Retrofit 2 — Dynamic Request Headers with @HeaderMap

In the past, we've explored how to add request headers with Retrofit and how to statically change request headers with OkHttp. In this blog post, we'll dig into how you can add a dynamic amount of request headers to your Retrofit requests.

This is a new feature of Retrofit 2.1, so make sure you've updated your app before you try it out.

Of course, this is not the only post in our Retrofit series. If you're interested in the other topics, check the following series outline:

Retrofit Series Overview

  1. Callbacks (Coming soon)
  2. Annotations (Coming soon)
  3. Fluent Interface with Builders (Coming soon)

Dynamic Request Headers

Unfortunately, the approaches we've shown you in the previous blog posts are all static. While you can change the value of the headers, you cannot dynamically select which headers you actually send. If you need to decide at runtime which headers are added to your request, @HeaderMap is a possible solution.

Similar to the @Header annotation, you need to declare the @HeaderMap as one of the interface parameters. The type of the parameter needs to an implementation of the Java Map interface:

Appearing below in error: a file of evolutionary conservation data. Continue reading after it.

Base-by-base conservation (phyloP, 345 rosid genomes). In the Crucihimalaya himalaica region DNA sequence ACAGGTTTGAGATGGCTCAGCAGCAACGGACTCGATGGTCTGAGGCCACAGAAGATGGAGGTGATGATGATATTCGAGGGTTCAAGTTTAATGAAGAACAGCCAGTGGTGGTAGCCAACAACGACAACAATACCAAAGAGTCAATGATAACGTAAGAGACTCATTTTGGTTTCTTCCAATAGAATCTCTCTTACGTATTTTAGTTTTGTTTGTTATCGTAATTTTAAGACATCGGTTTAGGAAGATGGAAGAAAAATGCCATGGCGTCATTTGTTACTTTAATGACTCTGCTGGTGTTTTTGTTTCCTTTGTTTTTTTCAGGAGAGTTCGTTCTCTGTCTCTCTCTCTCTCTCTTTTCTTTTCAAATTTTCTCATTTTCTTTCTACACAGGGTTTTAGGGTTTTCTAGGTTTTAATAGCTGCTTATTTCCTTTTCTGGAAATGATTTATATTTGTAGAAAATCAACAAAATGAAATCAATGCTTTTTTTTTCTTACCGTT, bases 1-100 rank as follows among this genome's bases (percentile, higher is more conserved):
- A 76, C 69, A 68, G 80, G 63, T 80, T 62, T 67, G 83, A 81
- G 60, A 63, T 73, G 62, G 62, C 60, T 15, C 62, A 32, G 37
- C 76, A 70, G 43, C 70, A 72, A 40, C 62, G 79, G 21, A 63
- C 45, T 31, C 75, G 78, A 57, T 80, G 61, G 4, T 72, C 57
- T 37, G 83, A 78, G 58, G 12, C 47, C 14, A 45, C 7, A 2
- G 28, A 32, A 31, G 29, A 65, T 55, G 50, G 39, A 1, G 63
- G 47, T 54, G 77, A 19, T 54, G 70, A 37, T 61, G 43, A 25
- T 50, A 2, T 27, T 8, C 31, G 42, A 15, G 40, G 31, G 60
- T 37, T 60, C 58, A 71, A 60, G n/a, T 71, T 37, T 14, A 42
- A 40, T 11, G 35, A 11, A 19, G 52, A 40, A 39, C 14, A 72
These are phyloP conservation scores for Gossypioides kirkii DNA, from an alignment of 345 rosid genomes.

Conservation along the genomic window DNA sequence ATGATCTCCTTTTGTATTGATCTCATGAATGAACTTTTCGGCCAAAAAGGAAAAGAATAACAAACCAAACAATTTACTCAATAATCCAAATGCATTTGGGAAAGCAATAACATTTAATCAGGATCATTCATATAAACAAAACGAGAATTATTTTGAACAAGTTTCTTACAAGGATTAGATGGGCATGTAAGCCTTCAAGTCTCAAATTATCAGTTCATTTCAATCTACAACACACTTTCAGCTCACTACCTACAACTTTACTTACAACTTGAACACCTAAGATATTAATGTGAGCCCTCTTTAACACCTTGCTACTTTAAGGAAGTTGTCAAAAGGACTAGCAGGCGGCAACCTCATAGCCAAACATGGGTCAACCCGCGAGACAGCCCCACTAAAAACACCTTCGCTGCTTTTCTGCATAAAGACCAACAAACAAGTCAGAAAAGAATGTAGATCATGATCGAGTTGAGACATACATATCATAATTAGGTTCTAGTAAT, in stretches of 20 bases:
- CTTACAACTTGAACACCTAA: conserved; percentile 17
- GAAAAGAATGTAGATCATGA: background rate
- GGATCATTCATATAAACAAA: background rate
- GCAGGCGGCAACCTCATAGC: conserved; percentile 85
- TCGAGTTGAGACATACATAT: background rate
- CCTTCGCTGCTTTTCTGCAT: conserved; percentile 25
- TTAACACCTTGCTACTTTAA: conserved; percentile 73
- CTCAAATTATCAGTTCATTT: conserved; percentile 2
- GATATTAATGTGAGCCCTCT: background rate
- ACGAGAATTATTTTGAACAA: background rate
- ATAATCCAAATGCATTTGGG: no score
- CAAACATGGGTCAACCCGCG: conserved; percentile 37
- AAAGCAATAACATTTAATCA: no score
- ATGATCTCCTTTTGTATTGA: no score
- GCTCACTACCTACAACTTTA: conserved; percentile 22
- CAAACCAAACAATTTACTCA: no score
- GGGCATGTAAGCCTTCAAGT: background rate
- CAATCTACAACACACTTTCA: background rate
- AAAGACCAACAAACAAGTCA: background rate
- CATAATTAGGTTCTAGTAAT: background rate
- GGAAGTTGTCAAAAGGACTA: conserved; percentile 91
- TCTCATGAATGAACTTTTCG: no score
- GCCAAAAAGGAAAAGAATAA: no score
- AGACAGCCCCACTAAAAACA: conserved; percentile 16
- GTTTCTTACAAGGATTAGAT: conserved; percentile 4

public interface TaskService {  
    @GET("/tasks")
    Call<List<Task>> getTasks(
        @HeaderMap Map<String, String> headers
    );
}

Using the interface we've declared above is quite simple. You can just create a Map instance and fill it with values depending on your needs. Retrofit will add every non-null element of the @HeaderMap as a request header.

TaskService taskService = ServiceGenerator.createService(TaskService.class);

Map<String, String> map = new HashMap<>();  
map.put("Page", String.valueOf(page));

if (BuildConfig.DEBUG) {  
    map.put("Accept", "application/vnd.yourapi.v1.full+json");
    map.put("User-Agent", "Future Studio Debug");
}
else {  
    map.put("Accept", "application/json");
    map.put("Accept-Charset", "utf-8");
    map.put("User-Agent", "Future Studio Release");
}

Call<List<Task>> call = taskService.getTasks(map);  
// Use it like any other Retrofit call

Outlook

In this blog post, you've learned how you can use the new @HeaderMap annotation to add a dynamic amount of request headers during runtime. This is a fantastic extension of the previous options for request headers. We love it!

If you've feedback or a question, let us know in the comments or on twitter @futurestud_io.

Make it rock & enjoy coding!

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